Review by Karl Verhoven
Hellblazer isn’t a title where single episode stories occur regularly, which made the job of selecting material for a compilation tying in with the 2005 Constantine film trickier than it would have been for pretty well any other long-running title. It’s the reason almost all this content is from the first five years of a title that in 2005 had run for seventeen.
The collection begins with what probably still remains John Constantine’s pivotal moment, an incident in Newcastle that went disastrously wrong due to his lack of experience and over-confidence. A brash statement of “what we’ve got to do is raise a really powerful demon to destroy it”, doesn’t seem as advisable ten pages later. It’s a story in which Jamie Delano lays out how Constantine became the way he is in the present day. Richard Piers Rayner pours a lot of effort into the art, but his precise, clean style isn’t entirely suited to what he’s drawing. Sean Phillips works better on the second Delano story about someone who can see to the core of what Constantine is and where his life will lead.
Grant Morrison and David Lloyd supply the only two part story, one that gradually turns bonkers. Constantine arrives in a small town where they have an annual costumed festival. It’s located near a weapons devising facility, and employed there is someone for whom scientific curiosity is all and whose moral compass is void. Morrison’s aiming for a similar tone to The Wicker Man, and Lloyd nails that completely, with deliberately misty and indistinct art swathed in darkness, featuring creepy, mood-setting close-ups.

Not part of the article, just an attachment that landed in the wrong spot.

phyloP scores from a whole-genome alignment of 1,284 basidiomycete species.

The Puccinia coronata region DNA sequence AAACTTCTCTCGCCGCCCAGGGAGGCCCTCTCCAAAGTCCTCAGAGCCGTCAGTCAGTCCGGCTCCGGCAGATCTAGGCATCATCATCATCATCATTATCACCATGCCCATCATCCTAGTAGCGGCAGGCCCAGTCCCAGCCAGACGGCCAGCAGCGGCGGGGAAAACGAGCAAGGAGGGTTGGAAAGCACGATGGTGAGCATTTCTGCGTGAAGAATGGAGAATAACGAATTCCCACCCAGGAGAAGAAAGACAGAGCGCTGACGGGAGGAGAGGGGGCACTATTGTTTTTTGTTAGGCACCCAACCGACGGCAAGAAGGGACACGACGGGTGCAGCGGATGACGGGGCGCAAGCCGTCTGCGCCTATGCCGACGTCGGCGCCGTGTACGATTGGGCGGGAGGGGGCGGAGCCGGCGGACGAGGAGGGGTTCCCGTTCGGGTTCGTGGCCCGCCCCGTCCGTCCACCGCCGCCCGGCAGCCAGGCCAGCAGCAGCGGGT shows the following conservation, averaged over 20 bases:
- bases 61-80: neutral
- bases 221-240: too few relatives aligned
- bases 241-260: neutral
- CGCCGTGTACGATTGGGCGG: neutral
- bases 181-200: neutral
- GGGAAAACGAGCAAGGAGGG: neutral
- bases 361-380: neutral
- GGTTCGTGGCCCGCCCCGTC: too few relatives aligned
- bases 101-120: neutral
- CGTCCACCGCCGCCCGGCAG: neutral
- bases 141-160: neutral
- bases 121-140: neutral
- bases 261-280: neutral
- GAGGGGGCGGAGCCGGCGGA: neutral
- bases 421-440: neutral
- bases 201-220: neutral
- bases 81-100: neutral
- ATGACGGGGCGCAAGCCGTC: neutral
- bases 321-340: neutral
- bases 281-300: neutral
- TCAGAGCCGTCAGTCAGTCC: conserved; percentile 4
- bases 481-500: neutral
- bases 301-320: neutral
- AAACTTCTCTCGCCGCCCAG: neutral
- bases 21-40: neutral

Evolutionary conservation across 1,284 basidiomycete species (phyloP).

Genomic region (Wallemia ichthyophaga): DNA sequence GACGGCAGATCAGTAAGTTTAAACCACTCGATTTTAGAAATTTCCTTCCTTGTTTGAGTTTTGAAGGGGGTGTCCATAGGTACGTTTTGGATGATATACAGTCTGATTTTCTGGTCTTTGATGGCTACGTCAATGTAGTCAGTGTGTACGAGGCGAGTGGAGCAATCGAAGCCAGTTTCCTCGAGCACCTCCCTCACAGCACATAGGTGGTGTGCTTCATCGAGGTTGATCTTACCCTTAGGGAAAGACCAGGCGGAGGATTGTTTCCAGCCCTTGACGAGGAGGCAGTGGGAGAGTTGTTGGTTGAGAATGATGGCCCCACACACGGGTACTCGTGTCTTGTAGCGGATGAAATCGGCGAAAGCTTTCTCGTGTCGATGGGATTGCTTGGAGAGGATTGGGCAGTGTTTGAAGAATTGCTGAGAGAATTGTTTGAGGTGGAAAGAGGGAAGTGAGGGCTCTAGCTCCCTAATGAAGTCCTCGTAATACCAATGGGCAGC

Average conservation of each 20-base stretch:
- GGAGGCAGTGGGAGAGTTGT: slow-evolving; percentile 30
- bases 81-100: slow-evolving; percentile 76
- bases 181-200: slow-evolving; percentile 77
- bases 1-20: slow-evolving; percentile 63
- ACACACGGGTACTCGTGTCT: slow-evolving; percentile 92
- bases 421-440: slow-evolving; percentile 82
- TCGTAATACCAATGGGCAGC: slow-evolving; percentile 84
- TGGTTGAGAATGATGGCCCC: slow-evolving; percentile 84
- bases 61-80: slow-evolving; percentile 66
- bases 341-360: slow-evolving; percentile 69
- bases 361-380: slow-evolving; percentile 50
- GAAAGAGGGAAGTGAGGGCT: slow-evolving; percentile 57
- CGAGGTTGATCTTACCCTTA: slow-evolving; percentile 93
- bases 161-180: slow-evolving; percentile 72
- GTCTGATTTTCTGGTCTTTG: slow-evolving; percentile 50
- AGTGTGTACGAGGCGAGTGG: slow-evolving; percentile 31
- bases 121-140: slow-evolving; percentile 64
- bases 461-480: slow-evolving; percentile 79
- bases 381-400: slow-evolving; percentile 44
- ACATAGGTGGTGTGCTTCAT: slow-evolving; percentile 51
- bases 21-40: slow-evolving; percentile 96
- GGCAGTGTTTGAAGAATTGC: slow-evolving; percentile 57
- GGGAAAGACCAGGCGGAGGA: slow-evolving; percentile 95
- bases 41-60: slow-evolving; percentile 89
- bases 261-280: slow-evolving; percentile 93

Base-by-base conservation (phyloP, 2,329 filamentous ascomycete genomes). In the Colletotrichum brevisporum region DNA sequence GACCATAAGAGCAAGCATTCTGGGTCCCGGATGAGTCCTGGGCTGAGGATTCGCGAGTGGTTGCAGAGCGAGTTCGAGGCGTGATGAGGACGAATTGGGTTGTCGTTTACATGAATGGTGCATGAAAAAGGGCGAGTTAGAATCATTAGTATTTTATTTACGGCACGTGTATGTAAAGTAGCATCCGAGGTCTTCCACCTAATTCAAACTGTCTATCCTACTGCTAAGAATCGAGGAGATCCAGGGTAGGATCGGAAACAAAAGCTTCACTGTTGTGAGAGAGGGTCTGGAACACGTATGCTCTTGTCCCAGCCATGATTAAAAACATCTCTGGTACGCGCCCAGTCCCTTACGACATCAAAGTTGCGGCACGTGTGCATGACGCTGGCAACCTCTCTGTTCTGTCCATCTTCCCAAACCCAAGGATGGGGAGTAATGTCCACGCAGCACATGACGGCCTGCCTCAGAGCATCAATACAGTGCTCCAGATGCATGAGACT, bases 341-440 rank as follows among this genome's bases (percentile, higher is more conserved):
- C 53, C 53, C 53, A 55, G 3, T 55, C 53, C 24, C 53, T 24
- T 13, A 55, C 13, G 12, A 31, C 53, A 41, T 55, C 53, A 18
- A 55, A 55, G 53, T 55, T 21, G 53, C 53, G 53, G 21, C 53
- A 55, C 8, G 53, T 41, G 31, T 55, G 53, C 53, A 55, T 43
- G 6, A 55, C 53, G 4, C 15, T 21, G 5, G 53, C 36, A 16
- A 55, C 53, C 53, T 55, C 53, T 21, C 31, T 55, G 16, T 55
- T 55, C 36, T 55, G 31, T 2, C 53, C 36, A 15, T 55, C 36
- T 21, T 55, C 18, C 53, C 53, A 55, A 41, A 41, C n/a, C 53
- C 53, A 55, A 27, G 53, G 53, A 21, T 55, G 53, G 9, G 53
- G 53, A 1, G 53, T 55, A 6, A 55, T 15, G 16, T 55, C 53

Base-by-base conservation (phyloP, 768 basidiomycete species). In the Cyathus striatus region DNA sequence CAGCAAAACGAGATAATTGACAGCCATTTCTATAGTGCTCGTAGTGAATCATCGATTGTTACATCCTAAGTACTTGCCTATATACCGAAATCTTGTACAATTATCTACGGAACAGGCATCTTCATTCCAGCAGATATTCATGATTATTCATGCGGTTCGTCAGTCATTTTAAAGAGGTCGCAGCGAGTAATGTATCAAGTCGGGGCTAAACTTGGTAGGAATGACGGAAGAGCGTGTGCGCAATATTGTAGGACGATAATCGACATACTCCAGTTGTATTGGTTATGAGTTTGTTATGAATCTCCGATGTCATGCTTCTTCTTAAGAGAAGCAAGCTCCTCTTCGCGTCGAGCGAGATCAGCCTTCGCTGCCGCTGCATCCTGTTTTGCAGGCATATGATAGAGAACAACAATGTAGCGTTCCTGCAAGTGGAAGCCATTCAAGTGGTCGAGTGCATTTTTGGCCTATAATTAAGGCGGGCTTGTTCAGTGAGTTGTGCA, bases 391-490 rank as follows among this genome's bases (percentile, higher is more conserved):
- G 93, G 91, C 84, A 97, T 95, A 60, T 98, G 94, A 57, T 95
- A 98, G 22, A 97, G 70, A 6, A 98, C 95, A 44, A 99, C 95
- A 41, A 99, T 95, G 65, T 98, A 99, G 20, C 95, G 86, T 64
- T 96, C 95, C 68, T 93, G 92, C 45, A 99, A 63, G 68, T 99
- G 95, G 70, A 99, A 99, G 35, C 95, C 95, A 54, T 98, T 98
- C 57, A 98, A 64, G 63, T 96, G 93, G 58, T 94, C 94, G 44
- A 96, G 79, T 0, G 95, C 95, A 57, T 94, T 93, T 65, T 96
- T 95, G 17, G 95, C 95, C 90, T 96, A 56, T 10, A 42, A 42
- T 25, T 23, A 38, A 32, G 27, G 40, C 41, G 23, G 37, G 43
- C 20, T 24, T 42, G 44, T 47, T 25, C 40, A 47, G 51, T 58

Lloyd also draws a Garth Ennis story about a man haunted by his own diary who can’t stop confessing past sins and unsavoury habits. It’s a wry joke, overplayed by Ennis, but that’s the only wrong note in a neat little horror piece, ultimately about what we’ll do to cling onto life even when it’s crap.
It would be a few years beyond the stories reprinted here that Phillips took a stint as the regular Hellblazer artist, but his second piece exemplifies the seediness required in detailing Constantine’s life. Constantine’s mate Chas is prepared to leave his wife attending to the birth of their first grandchild while he picks up Constantine from the airport, but favours only run so far. It’s a darkly comic tale with Delano keeping the exaggerations under control, revealing more about how Constantine and Chas remain mates, and how some favours have no price.
Despite most of the material originating from the early 1990s, it’s aged well. For anyone who’s not read Hellblazer this is a nicely representative collection of who Constantine is and how he became that way.